A South Korean beef wrap awaits, bulging with healthy black rice, vegetables and coleslaw, and which is thankfully split between the foodies, who are reminded they have a full afternoon and fuller bellies to negotiate.

The next stop is Fenwick’s Food Hall – a building and company bursting with stories and nostalgia – where locals and visitors have been known to spend many hours and pennies.

The target is the Saltwater Food Company and its oyster range, but you have to negotiate the isles bulging with local produce to get there, offering Anna the opportunity to introduce the likes of Ringtons, Fentimans and the countless local brewers and gin distillers that have reached the Fenwick shelves and fridges.      

The oysters are ready and waiting before the Saltwater Food Company opens for service and today the fresh produce named Lindisfarne, Cumbrae (Ayrshire) and Butley Creek (Suffolk) are ready to be opened for the tourers, who are handed helpful tasting notes before choosing. 

It has to be Lindisfarne – a faint sense of sea breeze to the nose, a silky taste of delicate butter with a hint of melon and a long, clean metallic finish – our server Dave advises we chew the freshly delivered oyster, adding lemon and their own tasty relish to the shell.

We could stay there all day, but dumplings and South Korean twirly potatoes are on offer in Grainger Market – first opened in 1835 and the UK’s only market hall still open for its original purpose, as Anna informs – and home to an abundance of fresh fruits, meats and seafood, which will surprise any new visitor to the city, and continues to take your breath, and tastes, away.

The Dumplings and Buns and the Soju & Gogi stalls sit opposite the fresh seafood and fish fridges, yet those colourful iced enticements from the North Sea are a world away from the tastes which await on the other side of the aisle.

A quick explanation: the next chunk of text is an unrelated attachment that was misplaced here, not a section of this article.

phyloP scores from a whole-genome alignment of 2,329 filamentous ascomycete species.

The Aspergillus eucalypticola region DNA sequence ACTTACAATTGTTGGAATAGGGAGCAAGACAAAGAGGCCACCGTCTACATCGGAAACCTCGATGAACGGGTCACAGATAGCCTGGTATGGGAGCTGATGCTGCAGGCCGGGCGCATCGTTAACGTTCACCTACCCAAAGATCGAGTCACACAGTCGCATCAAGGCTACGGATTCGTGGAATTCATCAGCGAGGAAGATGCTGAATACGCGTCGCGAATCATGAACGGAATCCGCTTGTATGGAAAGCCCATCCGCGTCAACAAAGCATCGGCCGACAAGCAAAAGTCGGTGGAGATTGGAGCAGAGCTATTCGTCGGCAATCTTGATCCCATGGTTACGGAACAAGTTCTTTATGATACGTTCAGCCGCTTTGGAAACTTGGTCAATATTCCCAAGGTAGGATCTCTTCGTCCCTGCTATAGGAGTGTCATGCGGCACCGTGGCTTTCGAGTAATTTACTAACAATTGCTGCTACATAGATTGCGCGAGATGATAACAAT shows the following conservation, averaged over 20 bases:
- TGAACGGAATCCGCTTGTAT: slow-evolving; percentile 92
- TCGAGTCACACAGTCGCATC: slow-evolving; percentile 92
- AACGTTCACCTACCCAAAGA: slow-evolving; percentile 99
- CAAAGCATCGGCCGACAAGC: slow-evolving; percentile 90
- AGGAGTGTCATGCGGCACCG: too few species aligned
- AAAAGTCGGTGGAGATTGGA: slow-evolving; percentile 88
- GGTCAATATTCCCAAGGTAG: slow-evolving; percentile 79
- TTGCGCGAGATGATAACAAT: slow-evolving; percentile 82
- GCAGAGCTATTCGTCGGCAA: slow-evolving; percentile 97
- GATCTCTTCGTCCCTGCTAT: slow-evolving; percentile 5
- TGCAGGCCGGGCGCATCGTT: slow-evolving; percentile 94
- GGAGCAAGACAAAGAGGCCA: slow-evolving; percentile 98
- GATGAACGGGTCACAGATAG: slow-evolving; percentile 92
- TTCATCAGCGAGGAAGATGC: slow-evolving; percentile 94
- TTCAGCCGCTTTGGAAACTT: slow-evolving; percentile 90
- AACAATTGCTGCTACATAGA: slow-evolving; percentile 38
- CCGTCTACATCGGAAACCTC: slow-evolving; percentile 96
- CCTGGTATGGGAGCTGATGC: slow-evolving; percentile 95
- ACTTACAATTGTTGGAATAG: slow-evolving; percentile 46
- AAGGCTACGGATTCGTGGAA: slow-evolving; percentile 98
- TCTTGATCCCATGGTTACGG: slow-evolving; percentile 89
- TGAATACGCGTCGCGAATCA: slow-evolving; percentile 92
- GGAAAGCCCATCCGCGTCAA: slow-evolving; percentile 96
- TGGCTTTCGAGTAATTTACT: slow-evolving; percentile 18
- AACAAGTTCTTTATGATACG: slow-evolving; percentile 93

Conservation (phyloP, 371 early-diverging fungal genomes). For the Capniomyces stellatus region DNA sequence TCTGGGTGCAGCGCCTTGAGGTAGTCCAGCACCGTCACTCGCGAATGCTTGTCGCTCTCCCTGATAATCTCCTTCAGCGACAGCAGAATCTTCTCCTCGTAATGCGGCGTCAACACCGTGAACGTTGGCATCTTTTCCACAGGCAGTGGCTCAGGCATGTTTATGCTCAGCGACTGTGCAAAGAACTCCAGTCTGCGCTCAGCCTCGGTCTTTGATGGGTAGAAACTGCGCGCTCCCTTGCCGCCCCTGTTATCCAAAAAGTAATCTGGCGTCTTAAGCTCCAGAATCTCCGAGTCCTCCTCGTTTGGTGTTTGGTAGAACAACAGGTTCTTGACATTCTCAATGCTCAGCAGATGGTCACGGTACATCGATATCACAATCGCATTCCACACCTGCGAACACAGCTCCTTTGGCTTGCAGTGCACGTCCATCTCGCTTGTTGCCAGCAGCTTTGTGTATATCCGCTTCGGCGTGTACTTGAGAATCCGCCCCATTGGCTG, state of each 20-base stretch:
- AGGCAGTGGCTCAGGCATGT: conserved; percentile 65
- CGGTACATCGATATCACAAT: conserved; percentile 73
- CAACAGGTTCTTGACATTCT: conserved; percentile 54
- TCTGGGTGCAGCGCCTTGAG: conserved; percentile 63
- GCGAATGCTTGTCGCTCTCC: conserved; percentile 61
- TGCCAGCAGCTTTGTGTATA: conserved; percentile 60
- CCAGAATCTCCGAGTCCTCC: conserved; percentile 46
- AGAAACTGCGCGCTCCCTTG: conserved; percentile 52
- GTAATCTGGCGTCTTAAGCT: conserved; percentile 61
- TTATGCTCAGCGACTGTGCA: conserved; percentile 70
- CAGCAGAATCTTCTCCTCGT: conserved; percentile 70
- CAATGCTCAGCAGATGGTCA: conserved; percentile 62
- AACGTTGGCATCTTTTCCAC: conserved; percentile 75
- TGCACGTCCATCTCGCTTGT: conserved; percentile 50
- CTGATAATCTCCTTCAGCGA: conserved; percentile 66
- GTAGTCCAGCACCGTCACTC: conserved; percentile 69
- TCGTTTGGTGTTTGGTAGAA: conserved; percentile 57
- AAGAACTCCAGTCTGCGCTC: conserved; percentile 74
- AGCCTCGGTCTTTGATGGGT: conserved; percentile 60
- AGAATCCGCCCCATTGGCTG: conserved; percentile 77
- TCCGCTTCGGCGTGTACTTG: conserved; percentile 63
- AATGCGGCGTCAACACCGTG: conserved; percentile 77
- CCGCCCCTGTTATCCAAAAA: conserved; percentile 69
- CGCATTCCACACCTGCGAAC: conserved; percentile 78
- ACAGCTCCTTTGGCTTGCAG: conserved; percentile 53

First, delicate experts handle, then hand over, the Chinese dumplings and dumpling buns, which come with a mixture of fillings, before we move through Asia and down the aisle to sample a cumin-flavoured potato on a stick – or lunch-on-the-go in downtown Seoul. 

Anywhere that can offer ‘a banana habanero in-house sauce created in conjunction with the legend Mr Vikki’ is worth a visit and the tour duly obliges, with the town’s chicken wing kings at Hen and Hops in High Bridge. 

The place captures the spirit of street food in this city. 

From there, it’s time to take the palate on a welcome walk and to the sweeter side of the Toon’s food and drink story, with pastries and breads from two of the leading exponents in the trade, Pink Lane Coffee, in Pink Lane, or Pure Knead, on Dean Street. 

In our case, the cinnamon bun and tea in Pink Lane was a well-deserved treat.

Before we finish with a couple of the dozens of local ales, ciders and spirits on offer in the Red House beneath the Tyne Bridge, we head to the Quayside’s new hidden gem, I Scream For Pizza, where the Lamb Fender pizza slice sits alongside the New York-inspired ice cream deli.

The tour will always be welcome, says manager Helen Khedri. 

She says: “A lot of people associate street food with pizza, but we’ve branched out into ice cream, and we make everything from scratch.

“And, as we only opened in September, it is good to welcome people on the tour here and show our products and share our passion for pizza and ice cream.

“We have seen a real change in how people want to eat on a night out; they want the ‘grab-and-go’ aspect, and that works really well for us.

“A lot of people want to walk along the Quayside as they eat and be outside.”

The Newcastle food tour is a mere taste of the vast array of street outlets, in all shapes and forms, which have emerged across the entire North East, and the country.

Street food has become a key ingredient in city centre developments, and any local initiatives, festivals and events. 

Its rejuvenation has coincided with the end of lockdowns and reawakening, redefining and reimagining of our tastes and needs while socialising.